Equity and Access

Elementary Edition-January 2018

New Years Resolutions 2018

New Year’s resolutions began about 4,000 years ago in ancient Babylon. For the Babylonians, the New Year did not begin in January but mid-March when they planted their new crops. During this time they would vow to pay off debts and return borrowed farm equipment. Though the meaning has changed, we still make vows for the New Year. New Year's is a good time for your students to reflect on their past year, resolve to improve in areas of concern and to discuss their successes and failures. From a growth mindset perspective, resolutions provide students an opportunity to be reflective learners. Just for fun, have your students share their definitions of a New Year's resolution, and the resolutions they have made with their families, you can share too.

New Year's Resolution Lesson Plan

Did You Know?

  • In early 1968, the Rev. Martin Luther King Jr. and other civil rights leaders planned a Poor People's Campaign in Washington, D.C.
  • The Poor People’s Campaign was a multiracial effort—including African-Americans, Asian-Americans, Mexican-Americans, Puerto Ricans, and Native Americans—aimed at alleviating poverty regardless of race.
  • The group wanted to ask President Lyndon Johnson, and Congress to help the poor get good jobs, health care, and decent homes.

We still have those issues today. As we celebrate Dr. Martin Luther King's birthday, think of ways your class can be of service and help improve our communities. The Office of Equity and Access would like to share a few ideas.

Resources forMLK Day:

Activities for Community Day of Service

Do's and Don'ts for Celebrating MLK Day (Teaching Tolerance)

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Equal Justice Initiative

The Equal Justice Initiative will open the first national memorial to victims of lynchings and a new museum dedicated to slavery in Montgomery, Alabama on April 26, 2018. This memorial project relating to America's history of racial terror and lynching will have thousands of names inscribed at the National Memorial for Peace and Justice. Among these names will be Fred Coker, Horace Duncan and William Allen three men lynched in 1906 on the square in Springfield, Missouri. The Equal Justice Initiative feels this is a path to reconciliation and healing for our nation. We realize that the details of the lynchings are too intense for elementary students. However, The Office of Equity and Access is sharing this information with educators as a point of reference to use as they teach delicate historical facts.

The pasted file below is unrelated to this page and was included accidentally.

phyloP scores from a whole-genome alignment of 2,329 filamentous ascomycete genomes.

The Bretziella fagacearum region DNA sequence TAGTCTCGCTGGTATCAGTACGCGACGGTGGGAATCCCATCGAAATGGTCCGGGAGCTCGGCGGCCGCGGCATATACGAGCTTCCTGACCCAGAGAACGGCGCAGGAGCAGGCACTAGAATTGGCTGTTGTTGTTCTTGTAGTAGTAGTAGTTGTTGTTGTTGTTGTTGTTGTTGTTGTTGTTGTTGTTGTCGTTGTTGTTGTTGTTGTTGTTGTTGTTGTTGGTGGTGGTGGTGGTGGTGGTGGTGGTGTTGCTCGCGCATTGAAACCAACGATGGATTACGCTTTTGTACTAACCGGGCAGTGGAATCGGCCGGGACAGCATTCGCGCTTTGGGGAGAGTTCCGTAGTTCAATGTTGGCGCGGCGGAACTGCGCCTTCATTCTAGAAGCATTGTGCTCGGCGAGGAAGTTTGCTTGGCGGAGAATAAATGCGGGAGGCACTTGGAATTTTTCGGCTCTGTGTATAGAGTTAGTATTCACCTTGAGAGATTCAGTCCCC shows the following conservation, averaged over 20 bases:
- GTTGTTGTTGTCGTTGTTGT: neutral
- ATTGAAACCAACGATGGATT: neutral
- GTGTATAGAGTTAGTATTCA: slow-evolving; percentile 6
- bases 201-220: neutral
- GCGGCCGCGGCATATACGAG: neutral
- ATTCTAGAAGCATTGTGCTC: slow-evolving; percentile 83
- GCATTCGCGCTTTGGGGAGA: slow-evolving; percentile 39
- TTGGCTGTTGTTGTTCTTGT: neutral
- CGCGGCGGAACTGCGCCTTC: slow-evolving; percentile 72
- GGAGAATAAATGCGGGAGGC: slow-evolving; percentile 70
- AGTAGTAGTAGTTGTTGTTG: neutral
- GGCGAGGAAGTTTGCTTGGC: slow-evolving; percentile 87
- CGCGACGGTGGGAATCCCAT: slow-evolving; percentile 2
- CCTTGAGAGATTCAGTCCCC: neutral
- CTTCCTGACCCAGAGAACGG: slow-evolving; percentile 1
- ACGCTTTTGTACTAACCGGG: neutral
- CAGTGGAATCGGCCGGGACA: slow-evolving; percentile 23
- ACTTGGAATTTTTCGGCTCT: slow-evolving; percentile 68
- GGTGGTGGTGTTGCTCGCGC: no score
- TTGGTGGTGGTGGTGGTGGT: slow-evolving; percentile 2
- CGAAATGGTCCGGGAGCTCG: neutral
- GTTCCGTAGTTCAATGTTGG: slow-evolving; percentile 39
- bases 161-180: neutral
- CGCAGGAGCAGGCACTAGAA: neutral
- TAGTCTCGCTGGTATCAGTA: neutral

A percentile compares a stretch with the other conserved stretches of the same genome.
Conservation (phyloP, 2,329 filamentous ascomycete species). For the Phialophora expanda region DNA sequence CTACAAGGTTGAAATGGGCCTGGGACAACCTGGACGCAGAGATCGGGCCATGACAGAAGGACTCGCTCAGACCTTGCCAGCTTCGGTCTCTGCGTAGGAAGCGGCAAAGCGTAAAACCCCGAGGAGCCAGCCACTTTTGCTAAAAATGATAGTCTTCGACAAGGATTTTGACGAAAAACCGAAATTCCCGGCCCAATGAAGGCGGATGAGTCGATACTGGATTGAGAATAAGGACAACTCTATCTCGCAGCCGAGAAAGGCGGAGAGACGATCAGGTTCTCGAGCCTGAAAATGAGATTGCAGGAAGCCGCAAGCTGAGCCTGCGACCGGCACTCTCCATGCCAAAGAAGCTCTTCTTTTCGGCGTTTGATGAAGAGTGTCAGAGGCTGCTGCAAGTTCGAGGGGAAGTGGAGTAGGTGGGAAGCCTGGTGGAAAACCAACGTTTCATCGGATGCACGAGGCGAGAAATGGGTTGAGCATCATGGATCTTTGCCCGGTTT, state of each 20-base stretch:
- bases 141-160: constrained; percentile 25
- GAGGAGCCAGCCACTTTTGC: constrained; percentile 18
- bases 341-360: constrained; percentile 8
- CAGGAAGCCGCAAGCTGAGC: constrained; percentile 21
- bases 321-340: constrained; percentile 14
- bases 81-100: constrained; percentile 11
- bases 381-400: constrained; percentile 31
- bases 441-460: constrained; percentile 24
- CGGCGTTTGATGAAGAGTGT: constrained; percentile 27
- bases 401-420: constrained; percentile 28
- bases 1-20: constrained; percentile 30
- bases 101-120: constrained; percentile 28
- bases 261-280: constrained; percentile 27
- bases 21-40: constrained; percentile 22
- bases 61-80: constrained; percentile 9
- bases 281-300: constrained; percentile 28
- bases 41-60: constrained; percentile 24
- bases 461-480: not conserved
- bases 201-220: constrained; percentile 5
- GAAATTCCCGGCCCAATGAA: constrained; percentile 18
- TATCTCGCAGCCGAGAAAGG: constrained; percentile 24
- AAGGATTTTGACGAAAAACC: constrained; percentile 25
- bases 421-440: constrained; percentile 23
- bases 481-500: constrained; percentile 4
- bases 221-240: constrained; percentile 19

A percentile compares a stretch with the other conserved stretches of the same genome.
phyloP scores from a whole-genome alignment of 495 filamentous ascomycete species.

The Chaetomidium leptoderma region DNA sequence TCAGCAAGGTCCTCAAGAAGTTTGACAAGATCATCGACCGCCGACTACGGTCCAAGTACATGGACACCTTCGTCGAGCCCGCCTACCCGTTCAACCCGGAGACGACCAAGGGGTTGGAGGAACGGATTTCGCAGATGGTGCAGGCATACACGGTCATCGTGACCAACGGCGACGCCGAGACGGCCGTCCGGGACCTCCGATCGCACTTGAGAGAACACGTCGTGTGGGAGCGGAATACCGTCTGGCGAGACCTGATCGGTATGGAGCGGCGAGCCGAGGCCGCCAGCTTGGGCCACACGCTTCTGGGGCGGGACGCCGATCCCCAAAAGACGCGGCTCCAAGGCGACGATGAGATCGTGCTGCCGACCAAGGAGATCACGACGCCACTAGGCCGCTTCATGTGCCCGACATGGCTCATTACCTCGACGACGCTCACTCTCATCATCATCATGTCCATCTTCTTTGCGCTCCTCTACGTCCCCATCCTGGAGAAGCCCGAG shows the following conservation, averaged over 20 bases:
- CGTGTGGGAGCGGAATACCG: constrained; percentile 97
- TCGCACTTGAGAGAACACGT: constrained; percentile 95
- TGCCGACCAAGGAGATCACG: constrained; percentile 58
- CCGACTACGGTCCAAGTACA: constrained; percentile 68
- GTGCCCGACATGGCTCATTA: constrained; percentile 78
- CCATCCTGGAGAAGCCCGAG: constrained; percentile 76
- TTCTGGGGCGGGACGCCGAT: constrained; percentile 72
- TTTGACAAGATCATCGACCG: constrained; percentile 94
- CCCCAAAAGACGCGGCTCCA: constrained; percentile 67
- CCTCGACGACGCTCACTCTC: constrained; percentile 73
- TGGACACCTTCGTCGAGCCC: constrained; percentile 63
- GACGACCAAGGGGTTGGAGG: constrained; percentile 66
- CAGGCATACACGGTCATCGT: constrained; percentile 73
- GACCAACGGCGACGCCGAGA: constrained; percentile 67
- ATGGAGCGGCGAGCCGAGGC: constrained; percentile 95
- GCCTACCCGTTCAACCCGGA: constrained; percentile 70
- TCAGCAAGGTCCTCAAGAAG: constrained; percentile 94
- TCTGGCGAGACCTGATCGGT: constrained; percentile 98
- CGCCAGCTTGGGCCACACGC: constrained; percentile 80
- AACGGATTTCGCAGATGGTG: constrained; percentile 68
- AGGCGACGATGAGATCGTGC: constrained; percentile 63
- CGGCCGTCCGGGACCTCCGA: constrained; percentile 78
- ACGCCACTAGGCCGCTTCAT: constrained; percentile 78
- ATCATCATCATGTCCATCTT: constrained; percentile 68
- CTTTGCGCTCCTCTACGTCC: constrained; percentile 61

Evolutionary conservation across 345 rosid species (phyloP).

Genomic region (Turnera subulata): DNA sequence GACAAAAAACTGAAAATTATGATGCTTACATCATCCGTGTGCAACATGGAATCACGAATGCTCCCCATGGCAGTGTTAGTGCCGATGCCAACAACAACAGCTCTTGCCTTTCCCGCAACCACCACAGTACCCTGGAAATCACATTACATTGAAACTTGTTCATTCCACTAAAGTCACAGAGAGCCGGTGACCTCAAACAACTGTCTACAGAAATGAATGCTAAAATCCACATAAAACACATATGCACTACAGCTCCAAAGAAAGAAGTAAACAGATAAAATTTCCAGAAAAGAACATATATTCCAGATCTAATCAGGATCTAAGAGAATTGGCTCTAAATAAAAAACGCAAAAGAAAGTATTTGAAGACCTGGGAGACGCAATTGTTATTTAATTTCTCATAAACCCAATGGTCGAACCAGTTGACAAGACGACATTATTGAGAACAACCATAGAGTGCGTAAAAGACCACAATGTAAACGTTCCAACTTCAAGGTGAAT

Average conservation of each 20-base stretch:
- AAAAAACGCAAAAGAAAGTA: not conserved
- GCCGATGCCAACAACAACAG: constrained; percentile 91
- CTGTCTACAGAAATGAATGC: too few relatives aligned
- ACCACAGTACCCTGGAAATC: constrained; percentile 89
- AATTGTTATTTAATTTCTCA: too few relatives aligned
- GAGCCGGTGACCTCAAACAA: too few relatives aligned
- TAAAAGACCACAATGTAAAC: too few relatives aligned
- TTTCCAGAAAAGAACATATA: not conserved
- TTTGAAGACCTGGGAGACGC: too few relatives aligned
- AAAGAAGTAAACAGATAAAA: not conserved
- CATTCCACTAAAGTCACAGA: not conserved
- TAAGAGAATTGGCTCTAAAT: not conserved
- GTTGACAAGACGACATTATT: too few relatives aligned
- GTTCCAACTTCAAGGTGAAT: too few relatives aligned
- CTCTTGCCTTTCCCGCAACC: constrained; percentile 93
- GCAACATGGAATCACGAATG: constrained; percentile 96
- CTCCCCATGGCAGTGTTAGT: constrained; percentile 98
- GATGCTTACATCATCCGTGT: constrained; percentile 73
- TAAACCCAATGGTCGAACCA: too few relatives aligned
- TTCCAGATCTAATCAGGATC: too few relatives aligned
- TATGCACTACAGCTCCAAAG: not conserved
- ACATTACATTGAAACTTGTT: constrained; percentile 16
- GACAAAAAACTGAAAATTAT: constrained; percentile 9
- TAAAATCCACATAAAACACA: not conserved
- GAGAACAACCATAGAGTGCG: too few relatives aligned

Equal Justice Initiative

Book of the Month

Coretta Scott by Ntozake Shange with paintings by Kadir Nelson captures the Civil Rights Movement and honors Coretta Scott King. As a child, Coretta had to walk five miles to school on the dusty roads of Heiberger, Alabama. Coretta would watch buses carrying white children pass her and learned that separate was not equal. Coretta Scott experienced the unfairness of life in the segregated south and longed for equality. Together with Martin Luther King, Jr., she gave birth to a vision of change through nonviolent protest. It was the beginning of a journey to obtain freedom for all.

Coretta Scott is available in Springfield Public Schools Libraries.

What Makes a Great Leader Activity:


What's In Your Tool Box

A Better Way to Praise from The Growth Mindset by Annie Brock and Heather Hundley.

"You are so smart" we often hear staff say, as personal praise for students who are excelling academically. The problem with this type of praise is it implies the student is successful because of their inherent talent and not their efforts. On the other hand, “process praise” acknowledges the student's effort, strategies, or actions. Process praise can result in students demonstrating positive attitudes, taking on new challenges and developing a growth mindset. As you offer process praise it is an opportunity to interact with the student ask questions about the strategies they used and what they learned from their success and failures. Making these connections develops mindset and habits that will carry them far in the future.

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On February 22, 2018 from 7:00-8: 30 pm at The Springfield Art Museum African-American Read-In will present Reed Academy Choir, Poetry and a Play to Celebrate African American's in the Literary and Fine Arts.